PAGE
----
Safety Gear for Sea Kayaking
It’s no secret that paddling around in circles on a pond or lake can eventually get a little dull, which is why a lot of paddlers end up buying a longer kayak that they can also take out in the ocean. Whether you’ve opted for a 12- or 14-footer that you can use to explore coastal areas or a true sea kayak that you can take into open water, the list of paddling gear needed to have a safe trip is significantly longer than what you need for calmer inland adventures.
Read on to find out about the necessary safety gear, and don’t attempt to head out without at least talking to an experienced paddler first. Better yet, take a lesson! We hear they offer some pretty sweet courses at the Eastern Mountain Sports Kayak School
Personal floatation device
This one is a no-brainer. Even if you think you’re a great swimmer, always bring a coast guard certified personal floatation device, or PFD, with you. Make sure you choose a PFD that fits properly and is comfortable, and wear it at all times when paddling in open water.
Keep a whistle on your PFD in case of emergencies, and blow it three times if you're in distress. Three quick blasts is the international S.O.S. signal, so anyone who is able will respond to the call. Pea-less whistles are best, since there are no small pieces to break or get stuck.
A horn is slightly more bulky than a whistle, but it produces a significantly louder sound to alert rescuers to your location. Some come on a convenient lanyard so you can keep it around your neck. However, it’s better to attach it to your PFD, so you don't run the risk of losing it if you capsize.
First aid kits
You wouldn’t head out on a trip in the woods without a first aid kit, and going out on the water shouldn’t be any different. Even a simple first aid kit could help save your life in an emergency situation.
Be sure to keep your first aid kit in a waterproof bag, and store it someplace where it will be easy to get to if you need it in a hurry. It is also advisable for everyone in your group to carry their own first aid kit in case of separation.
A waterproof light mounted on the front of your kayak not only alerts surrounding boats to your location after sundown, and most kayak lights also have a strobe mode to convey an emergency.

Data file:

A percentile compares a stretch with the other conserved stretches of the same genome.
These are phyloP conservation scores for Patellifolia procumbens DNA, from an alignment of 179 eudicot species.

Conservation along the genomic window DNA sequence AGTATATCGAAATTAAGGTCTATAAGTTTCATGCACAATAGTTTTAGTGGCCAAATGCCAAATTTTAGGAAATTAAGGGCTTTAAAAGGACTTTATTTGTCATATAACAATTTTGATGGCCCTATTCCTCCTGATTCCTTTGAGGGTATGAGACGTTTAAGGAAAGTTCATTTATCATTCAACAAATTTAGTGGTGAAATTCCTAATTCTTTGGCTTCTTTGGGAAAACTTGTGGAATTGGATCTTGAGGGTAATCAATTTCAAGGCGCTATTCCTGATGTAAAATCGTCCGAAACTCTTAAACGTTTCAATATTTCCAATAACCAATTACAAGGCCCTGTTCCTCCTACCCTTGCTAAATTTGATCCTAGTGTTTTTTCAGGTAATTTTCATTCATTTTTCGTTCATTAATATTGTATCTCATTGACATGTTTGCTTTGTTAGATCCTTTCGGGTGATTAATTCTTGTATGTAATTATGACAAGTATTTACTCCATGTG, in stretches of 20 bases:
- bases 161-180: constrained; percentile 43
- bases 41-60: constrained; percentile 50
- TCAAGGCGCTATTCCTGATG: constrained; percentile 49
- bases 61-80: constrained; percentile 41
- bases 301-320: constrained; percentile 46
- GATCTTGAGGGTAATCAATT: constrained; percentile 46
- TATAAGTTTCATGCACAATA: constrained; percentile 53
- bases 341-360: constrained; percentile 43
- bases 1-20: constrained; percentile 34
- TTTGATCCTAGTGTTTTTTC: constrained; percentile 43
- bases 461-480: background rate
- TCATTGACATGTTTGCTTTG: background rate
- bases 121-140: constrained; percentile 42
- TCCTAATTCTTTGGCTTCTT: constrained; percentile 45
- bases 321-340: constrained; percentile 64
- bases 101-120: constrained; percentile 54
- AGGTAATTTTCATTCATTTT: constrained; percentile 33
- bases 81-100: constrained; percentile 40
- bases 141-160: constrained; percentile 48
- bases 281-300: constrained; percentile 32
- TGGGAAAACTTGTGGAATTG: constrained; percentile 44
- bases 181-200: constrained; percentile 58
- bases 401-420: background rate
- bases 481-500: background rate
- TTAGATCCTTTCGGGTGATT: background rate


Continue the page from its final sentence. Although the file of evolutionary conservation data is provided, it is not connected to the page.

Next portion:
A kayak compass—or kayak-compatible GPS unit—is essential for open-water paddling trips. Water and weather conditions can change in a heart beat, and being able to quickly navigate your way back to shore is imperative.
Much like a surfer has a leash for his board, so should a paddler have a leash for his paddle. If you don’t have a leash and somehow lose your paddle in the middle of the ocean, you'll be stranded. With a leash, you’ll have one less thing to worry about.
Paddle floats are essential for kayaking in choppy waters, as they enable you to rescue yourself and re-enter your kayak after capsizing. However, it should be noted that paddle floats are a rescue device, and are only effective if you’ve been trained to use them.
Stern and bow floats, on the other hand, are not merely rescue aids. They should be used if your kayak does not have bulkheads. They help keep water out of the hatch, and also help to keep your kayak afloat. Make sure you purchase good quality floats that won't pop on impact.
A knife might seem like overkill in the ocean, but if you capsize and end up tangled in something, be it seaweed or cord, you'll be happy you have one. Attach it to your PFD for easy access and try to get a stainless steel model to avoid corrosion.
In theory, your spray skirt will keep water out of your kayak. Things happen, however, and it’s always a good idea to have a backup plan. A bilge pump will bail out a water-filled cockpit in no time, and takes up very little space in your boat.
Having a signal mirror is another necessity for sea kayaking. When in distress, you can flash the mirror in the direction of other boats to alert them that you need rescuing.
Flares are also great for signaling distress, and are generally small and easy to pack. Flares can sometimes fail, though, so be sure to bring a few extras for backup.
Maybe you or someone in your group gets injured. Maybe they’re just too fatigued to keep paddling. Maybe you stumble upon a fellow kayaker who’s in trouble. Maybe a beached whale needs help getting back out to sea. In all of these situations, a tow system is invaluable. Simply attach one end to your kayak—or to your waist, depending on the style—and the other end to the person in distress, and paddle to safety. (Note: leave whale rescues to the pros we just wanted to make sure you were still paying attention.)
If you’ll be paddling in the surf, consider wearing a helmet. There’s a good reason white water paddlers wear them—you never know where you’ll find a rock hiding under rushing water. Similar dangers exist in the surf, and the last thing you want to deal with if your boat tips over is smashing your head on a rock.
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